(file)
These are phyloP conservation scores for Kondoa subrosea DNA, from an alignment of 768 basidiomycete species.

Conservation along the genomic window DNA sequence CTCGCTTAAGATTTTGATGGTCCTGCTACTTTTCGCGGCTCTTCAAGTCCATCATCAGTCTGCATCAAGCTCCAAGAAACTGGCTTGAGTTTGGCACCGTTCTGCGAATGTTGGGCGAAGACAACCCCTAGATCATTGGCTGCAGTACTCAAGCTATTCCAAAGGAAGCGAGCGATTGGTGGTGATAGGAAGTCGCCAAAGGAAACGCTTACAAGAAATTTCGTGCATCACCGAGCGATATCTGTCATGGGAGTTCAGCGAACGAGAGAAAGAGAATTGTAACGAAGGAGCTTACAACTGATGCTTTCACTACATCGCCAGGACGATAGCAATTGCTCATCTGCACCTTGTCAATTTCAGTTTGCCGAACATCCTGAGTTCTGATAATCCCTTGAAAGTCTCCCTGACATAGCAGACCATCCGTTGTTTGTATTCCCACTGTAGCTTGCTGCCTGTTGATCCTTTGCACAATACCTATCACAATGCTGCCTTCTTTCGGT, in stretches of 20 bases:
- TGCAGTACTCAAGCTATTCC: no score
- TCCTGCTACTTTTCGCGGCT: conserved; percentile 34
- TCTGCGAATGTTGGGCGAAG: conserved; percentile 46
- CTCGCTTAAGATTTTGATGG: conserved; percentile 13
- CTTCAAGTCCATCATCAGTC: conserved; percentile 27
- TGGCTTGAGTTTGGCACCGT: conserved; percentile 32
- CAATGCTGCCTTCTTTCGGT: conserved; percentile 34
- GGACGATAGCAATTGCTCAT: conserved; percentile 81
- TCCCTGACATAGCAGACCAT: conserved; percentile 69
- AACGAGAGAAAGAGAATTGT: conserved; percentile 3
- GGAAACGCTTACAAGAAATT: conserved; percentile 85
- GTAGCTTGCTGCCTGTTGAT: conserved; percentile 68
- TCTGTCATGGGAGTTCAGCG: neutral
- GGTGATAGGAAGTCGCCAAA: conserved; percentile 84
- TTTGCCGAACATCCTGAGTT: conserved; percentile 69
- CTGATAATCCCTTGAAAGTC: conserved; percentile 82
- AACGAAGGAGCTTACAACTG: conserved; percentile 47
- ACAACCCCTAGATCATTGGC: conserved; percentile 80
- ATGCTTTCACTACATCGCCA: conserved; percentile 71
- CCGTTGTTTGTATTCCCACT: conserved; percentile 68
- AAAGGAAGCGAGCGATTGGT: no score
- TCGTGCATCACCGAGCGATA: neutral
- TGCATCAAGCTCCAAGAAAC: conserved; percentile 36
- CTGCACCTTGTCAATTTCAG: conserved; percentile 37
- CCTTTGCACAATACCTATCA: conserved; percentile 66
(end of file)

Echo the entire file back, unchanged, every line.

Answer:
These are phyloP conservation scores for Kondoa subrosea DNA, from an alignment of 768 basidiomycete species.

Conservation along the genomic window DNA sequence CTCGCTTAAGATTTTGATGGTCCTGCTACTTTTCGCGGCTCTTCAAGTCCATCATCAGTCTGCATCAAGCTCCAAGAAACTGGCTTGAGTTTGGCACCGTTCTGCGAATGTTGGGCGAAGACAACCCCTAGATCATTGGCTGCAGTACTCAAGCTATTCCAAAGGAAGCGAGCGATTGGTGGTGATAGGAAGTCGCCAAAGGAAACGCTTACAAGAAATTTCGTGCATCACCGAGCGATATCTGTCATGGGAGTTCAGCGAACGAGAGAAAGAGAATTGTAACGAAGGAGCTTACAACTGATGCTTTCACTACATCGCCAGGACGATAGCAATTGCTCATCTGCACCTTGTCAATTTCAGTTTGCCGAACATCCTGAGTTCTGATAATCCCTTGAAAGTCTCCCTGACATAGCAGACCATCCGTTGTTTGTATTCCCACTGTAGCTTGCTGCCTGTTGATCCTTTGCACAATACCTATCACAATGCTGCCTTCTTTCGGT, in stretches of 20 bases:
- TGCAGTACTCAAGCTATTCC: no score
- TCCTGCTACTTTTCGCGGCT: conserved; percentile 34
- TCTGCGAATGTTGGGCGAAG: conserved; percentile 46
- CTCGCTTAAGATTTTGATGG: conserved; percentile 13
- CTTCAAGTCCATCATCAGTC: conserved; percentile 27
- TGGCTTGAGTTTGGCACCGT: conserved; percentile 32
- CAATGCTGCCTTCTTTCGGT: conserved; percentile 34
- GGACGATAGCAATTGCTCAT: conserved; percentile 81
- TCCCTGACATAGCAGACCAT: conserved; percentile 69
- AACGAGAGAAAGAGAATTGT: conserved; percentile 3
- GGAAACGCTTACAAGAAATT: conserved; percentile 85
- GTAGCTTGCTGCCTGTTGAT: conserved; percentile 68
- TCTGTCATGGGAGTTCAGCG: neutral
- GGTGATAGGAAGTCGCCAAA: conserved; percentile 84
- TTTGCCGAACATCCTGAGTT: conserved; percentile 69
- CTGATAATCCCTTGAAAGTC: conserved; percentile 82
- AACGAAGGAGCTTACAACTG: conserved; percentile 47
- ACAACCCCTAGATCATTGGC: conserved; percentile 80
- ATGCTTTCACTACATCGCCA: conserved; percentile 71
- CCGTTGTTTGTATTCCCACT: conserved; percentile 68
- AAAGGAAGCGAGCGATTGGT: no score
- TCGTGCATCACCGAGCGATA: neutral
- TGCATCAAGCTCCAAGAAAC: conserved; percentile 36
- CTGCACCTTGTCAATTTCAG: conserved; percentile 37
- CCTTTGCACAATACCTATCA: conserved; percentile 66